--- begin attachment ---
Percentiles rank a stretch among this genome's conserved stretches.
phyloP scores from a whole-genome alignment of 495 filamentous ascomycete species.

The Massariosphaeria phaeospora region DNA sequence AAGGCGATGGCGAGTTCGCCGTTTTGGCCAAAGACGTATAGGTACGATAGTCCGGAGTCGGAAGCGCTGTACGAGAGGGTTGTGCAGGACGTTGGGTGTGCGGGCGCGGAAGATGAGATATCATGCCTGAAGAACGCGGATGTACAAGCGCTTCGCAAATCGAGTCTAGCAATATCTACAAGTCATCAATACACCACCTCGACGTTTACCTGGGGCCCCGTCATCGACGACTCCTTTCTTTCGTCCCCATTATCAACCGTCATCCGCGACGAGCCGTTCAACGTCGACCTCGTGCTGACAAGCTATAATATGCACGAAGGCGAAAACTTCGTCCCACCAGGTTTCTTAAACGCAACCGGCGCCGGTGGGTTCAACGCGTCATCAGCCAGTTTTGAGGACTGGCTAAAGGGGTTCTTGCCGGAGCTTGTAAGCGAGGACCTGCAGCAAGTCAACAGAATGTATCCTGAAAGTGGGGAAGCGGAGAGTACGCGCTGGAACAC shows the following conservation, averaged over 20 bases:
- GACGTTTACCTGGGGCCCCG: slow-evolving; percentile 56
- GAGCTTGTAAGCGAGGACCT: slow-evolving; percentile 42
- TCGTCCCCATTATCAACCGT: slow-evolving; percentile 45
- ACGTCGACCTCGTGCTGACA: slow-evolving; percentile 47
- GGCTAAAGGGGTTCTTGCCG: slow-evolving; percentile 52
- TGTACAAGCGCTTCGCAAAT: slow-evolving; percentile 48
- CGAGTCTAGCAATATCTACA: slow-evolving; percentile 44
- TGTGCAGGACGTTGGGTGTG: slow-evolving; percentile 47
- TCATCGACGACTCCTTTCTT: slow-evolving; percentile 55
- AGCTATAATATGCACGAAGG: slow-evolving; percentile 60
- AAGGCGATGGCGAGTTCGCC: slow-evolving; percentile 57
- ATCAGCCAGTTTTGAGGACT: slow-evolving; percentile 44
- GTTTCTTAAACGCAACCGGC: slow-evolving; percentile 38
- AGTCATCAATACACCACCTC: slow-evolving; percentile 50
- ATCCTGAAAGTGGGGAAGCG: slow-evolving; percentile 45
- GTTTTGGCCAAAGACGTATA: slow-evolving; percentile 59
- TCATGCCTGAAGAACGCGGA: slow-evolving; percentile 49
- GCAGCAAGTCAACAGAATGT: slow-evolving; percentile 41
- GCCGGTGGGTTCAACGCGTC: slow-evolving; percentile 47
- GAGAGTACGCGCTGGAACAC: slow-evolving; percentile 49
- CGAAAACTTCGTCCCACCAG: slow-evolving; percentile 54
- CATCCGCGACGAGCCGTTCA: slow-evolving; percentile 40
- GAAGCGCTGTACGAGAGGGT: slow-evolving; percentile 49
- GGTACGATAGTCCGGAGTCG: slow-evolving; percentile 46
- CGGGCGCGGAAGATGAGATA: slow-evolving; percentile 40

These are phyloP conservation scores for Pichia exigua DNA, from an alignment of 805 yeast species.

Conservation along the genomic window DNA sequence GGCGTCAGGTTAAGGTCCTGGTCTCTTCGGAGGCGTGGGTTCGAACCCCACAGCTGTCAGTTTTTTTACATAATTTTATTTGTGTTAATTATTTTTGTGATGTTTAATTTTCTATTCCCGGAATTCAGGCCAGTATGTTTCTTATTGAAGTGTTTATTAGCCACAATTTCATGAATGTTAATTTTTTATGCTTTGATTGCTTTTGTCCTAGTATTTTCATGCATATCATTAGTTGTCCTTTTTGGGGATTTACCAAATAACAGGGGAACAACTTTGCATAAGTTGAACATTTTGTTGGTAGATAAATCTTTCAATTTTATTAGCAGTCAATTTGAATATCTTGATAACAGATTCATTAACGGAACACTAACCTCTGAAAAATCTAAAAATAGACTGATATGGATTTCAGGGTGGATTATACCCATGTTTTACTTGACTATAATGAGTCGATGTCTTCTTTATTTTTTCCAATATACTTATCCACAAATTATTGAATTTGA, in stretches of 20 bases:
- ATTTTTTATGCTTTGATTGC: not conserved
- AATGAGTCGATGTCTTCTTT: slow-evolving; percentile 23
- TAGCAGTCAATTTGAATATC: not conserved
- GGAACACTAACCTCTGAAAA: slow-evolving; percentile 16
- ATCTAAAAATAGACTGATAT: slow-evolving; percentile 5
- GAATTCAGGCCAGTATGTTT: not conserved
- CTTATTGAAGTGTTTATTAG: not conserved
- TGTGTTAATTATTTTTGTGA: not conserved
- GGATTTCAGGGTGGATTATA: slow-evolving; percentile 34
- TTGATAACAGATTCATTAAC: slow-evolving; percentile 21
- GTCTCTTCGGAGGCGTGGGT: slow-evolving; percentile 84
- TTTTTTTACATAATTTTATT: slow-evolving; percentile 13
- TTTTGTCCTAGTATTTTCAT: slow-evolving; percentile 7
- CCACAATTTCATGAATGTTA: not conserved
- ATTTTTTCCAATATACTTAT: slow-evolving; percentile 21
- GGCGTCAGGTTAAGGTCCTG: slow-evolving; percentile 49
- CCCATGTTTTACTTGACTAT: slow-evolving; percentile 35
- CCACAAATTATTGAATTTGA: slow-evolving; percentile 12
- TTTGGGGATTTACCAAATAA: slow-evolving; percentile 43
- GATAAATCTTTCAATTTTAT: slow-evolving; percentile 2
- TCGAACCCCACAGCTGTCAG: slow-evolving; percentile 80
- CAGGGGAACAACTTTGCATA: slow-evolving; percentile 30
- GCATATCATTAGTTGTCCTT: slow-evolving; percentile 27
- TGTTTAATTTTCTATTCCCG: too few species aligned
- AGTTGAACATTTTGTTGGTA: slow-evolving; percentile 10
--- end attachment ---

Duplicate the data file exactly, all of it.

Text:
Percentiles rank a stretch among this genome's conserved stretches.
phyloP scores from a whole-genome alignment of 495 filamentous ascomycete species.

The Massariosphaeria phaeospora region DNA sequence AAGGCGATGGCGAGTTCGCCGTTTTGGCCAAAGACGTATAGGTACGATAGTCCGGAGTCGGAAGCGCTGTACGAGAGGGTTGTGCAGGACGTTGGGTGTGCGGGCGCGGAAGATGAGATATCATGCCTGAAGAACGCGGATGTACAAGCGCTTCGCAAATCGAGTCTAGCAATATCTACAAGTCATCAATACACCACCTCGACGTTTACCTGGGGCCCCGTCATCGACGACTCCTTTCTTTCGTCCCCATTATCAACCGTCATCCGCGACGAGCCGTTCAACGTCGACCTCGTGCTGACAAGCTATAATATGCACGAAGGCGAAAACTTCGTCCCACCAGGTTTCTTAAACGCAACCGGCGCCGGTGGGTTCAACGCGTCATCAGCCAGTTTTGAGGACTGGCTAAAGGGGTTCTTGCCGGAGCTTGTAAGCGAGGACCTGCAGCAAGTCAACAGAATGTATCCTGAAAGTGGGGAAGCGGAGAGTACGCGCTGGAACAC shows the following conservation, averaged over 20 bases:
- GACGTTTACCTGGGGCCCCG: slow-evolving; percentile 56
- GAGCTTGTAAGCGAGGACCT: slow-evolving; percentile 42
- TCGTCCCCATTATCAACCGT: slow-evolving; percentile 45
- ACGTCGACCTCGTGCTGACA: slow-evolving; percentile 47
- GGCTAAAGGGGTTCTTGCCG: slow-evolving; percentile 52
- TGTACAAGCGCTTCGCAAAT: slow-evolving; percentile 48
- CGAGTCTAGCAATATCTACA: slow-evolving; percentile 44
- TGTGCAGGACGTTGGGTGTG: slow-evolving; percentile 47
- TCATCGACGACTCCTTTCTT: slow-evolving; percentile 55
- AGCTATAATATGCACGAAGG: slow-evolving; percentile 60
- AAGGCGATGGCGAGTTCGCC: slow-evolving; percentile 57
- ATCAGCCAGTTTTGAGGACT: slow-evolving; percentile 44
- GTTTCTTAAACGCAACCGGC: slow-evolving; percentile 38
- AGTCATCAATACACCACCTC: slow-evolving; percentile 50
- ATCCTGAAAGTGGGGAAGCG: slow-evolving; percentile 45
- GTTTTGGCCAAAGACGTATA: slow-evolving; percentile 59
- TCATGCCTGAAGAACGCGGA: slow-evolving; percentile 49
- GCAGCAAGTCAACAGAATGT: slow-evolving; percentile 41
- GCCGGTGGGTTCAACGCGTC: slow-evolving; percentile 47
- GAGAGTACGCGCTGGAACAC: slow-evolving; percentile 49
- CGAAAACTTCGTCCCACCAG: slow-evolving; percentile 54
- CATCCGCGACGAGCCGTTCA: slow-evolving; percentile 40
- GAAGCGCTGTACGAGAGGGT: slow-evolving; percentile 49
- GGTACGATAGTCCGGAGTCG: slow-evolving; percentile 46
- CGGGCGCGGAAGATGAGATA: slow-evolving; percentile 40

These are phyloP conservation scores for Pichia exigua DNA, from an alignment of 805 yeast species.

Conservation along the genomic window DNA sequence GGCGTCAGGTTAAGGTCCTGGTCTCTTCGGAGGCGTGGGTTCGAACCCCACAGCTGTCAGTTTTTTTACATAATTTTATTTGTGTTAATTATTTTTGTGATGTTTAATTTTCTATTCCCGGAATTCAGGCCAGTATGTTTCTTATTGAAGTGTTTATTAGCCACAATTTCATGAATGTTAATTTTTTATGCTTTGATTGCTTTTGTCCTAGTATTTTCATGCATATCATTAGTTGTCCTTTTTGGGGATTTACCAAATAACAGGGGAACAACTTTGCATAAGTTGAACATTTTGTTGGTAGATAAATCTTTCAATTTTATTAGCAGTCAATTTGAATATCTTGATAACAGATTCATTAACGGAACACTAACCTCTGAAAAATCTAAAAATAGACTGATATGGATTTCAGGGTGGATTATACCCATGTTTTACTTGACTATAATGAGTCGATGTCTTCTTTATTTTTTCCAATATACTTATCCACAAATTATTGAATTTGA, in stretches of 20 bases:
- ATTTTTTATGCTTTGATTGC: not conserved
- AATGAGTCGATGTCTTCTTT: slow-evolving; percentile 23
- TAGCAGTCAATTTGAATATC: not conserved
- GGAACACTAACCTCTGAAAA: slow-evolving; percentile 16
- ATCTAAAAATAGACTGATAT: slow-evolving; percentile 5
- GAATTCAGGCCAGTATGTTT: not conserved
- CTTATTGAAGTGTTTATTAG: not conserved
- TGTGTTAATTATTTTTGTGA: not conserved
- GGATTTCAGGGTGGATTATA: slow-evolving; percentile 34
- TTGATAACAGATTCATTAAC: slow-evolving; percentile 21
- GTCTCTTCGGAGGCGTGGGT: slow-evolving; percentile 84
- TTTTTTTACATAATTTTATT: slow-evolving; percentile 13
- TTTTGTCCTAGTATTTTCAT: slow-evolving; percentile 7
- CCACAATTTCATGAATGTTA: not conserved
- ATTTTTTCCAATATACTTAT: slow-evolving; percentile 21
- GGCGTCAGGTTAAGGTCCTG: slow-evolving; percentile 49
- CCCATGTTTTACTTGACTAT: slow-evolving; percentile 35
- CCACAAATTATTGAATTTGA: slow-evolving; percentile 12
- TTTGGGGATTTACCAAATAA: slow-evolving; percentile 43
- GATAAATCTTTCAATTTTAT: slow-evolving; percentile 2
- TCGAACCCCACAGCTGTCAG: slow-evolving; percentile 80
- CAGGGGAACAACTTTGCATA: slow-evolving; percentile 30
- GCATATCATTAGTTGTCCTT: slow-evolving; percentile 27
- TGTTTAATTTTCTATTCCCG: too few species aligned
- AGTTGAACATTTTGTTGGTA: slow-evolving; percentile 10